NO BULLS IN PAMPLONA
For most people Pamplona is synonymous with just one thing: bulls. More specifically, being chased by bulls during the annual Festival of San Fermin. We’re here a few months too late for the Running of the Bulls, as its known, but discovered that there’s way more to Pamplona than just that one cruel annual event. The Pamplona we explored today is a city of historical buildings, grand churches, and pilgrims. Surrounded by hills and mountains, it’s an unassuming town, but an easy one to get lost in and enjoy – at least for an afternoon.
We arrived in Pamplona around noon, after a quick, easy train ride. After checking into our hotel, which is in the newer part of town near the train station, we walked along the banks of the River Arga towards the old town. The colours of autumn were all around us as we reached the old city walls which, up until the late 20th century, still defined the boundaries of the town.
For many centuries Pamplona was a heavily fortified, virtually impenetrable city. In fact, it even began as a Roman fortress; in 75BC the Roman general Pompey established a citadel and named it Pomplaelo (after himself). Over time the city came to be known as Pamplona and became the capital of the Medieval Kingdom of Navarre. Even now, 500 years after being integrated into Spain, Pamplona retains its title and capital of the region of Navarra.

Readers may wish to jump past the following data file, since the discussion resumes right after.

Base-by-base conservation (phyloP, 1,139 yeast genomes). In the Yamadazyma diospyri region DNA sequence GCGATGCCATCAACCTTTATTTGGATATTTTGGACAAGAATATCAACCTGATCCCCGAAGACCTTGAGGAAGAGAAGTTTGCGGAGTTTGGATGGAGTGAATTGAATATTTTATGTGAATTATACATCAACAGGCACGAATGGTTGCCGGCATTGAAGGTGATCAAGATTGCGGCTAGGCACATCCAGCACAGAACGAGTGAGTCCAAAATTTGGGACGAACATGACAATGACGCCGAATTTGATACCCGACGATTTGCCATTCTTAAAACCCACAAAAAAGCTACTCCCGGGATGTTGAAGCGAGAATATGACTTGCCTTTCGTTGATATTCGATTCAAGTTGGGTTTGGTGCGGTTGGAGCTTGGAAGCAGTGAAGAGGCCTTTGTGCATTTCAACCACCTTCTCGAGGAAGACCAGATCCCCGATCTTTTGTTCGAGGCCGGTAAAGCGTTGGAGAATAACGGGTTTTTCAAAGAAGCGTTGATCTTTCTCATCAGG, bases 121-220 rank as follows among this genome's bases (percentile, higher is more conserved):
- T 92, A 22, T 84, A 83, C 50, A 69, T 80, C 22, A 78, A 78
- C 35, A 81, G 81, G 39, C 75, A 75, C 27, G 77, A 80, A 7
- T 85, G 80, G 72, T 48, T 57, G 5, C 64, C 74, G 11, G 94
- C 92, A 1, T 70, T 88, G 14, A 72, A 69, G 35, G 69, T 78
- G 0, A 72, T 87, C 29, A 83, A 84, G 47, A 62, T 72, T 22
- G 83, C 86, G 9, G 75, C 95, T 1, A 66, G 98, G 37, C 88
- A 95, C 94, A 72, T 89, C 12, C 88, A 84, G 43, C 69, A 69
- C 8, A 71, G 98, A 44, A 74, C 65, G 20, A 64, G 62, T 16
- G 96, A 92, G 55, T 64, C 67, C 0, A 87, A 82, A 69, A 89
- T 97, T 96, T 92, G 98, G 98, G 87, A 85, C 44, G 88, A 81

The Kingdom of Navarre was a Basque nation, fiercely independent and quite unique – even their language is unique*. And Pamplona was the jewel in its crown and the city controlled access to one of the few passes that allowed access across the Pyrenees; this made the city both wealthy and strategically important.
*Basque is still the official language of Navarre today, alongside Spanish.
Despite its glorious past, Pamplona (called Iruña in Basque) today is a relatively small regional city in Spain, with just 200,000 inhabitants. The town had a quiet, sleepy air about it that made for an easy afternoon’s wandering. We spent all our time in the old town, which is perched on a hill overlooking the surrounding landscape.
As with all Spanish towns, Pamlona also has its own grand cathedral – the Cathedral of Royal Saint Mary (Santa María la Real). The current 15th century Gothic church replaced an older Romanesque one and old the tombs of all the Medieval Kings of Navarre.
Thanks to its military past of Pamplona is still surrounded on 3 sides by multiple levels of thick defensive walls. The views from the walls were quite impressive, especially from Rincón del Caballo Blanco.
From there we strolled to the Plaza del Castillo, the heart of the old town. This huge square, once the site of a 14th century castle, is today encircled by benches, bike racks, carefully pruned trees and restaurants. It was here we found Café Iruña, where Ernest Hemingway once mingled with the locals and had a drink…or two.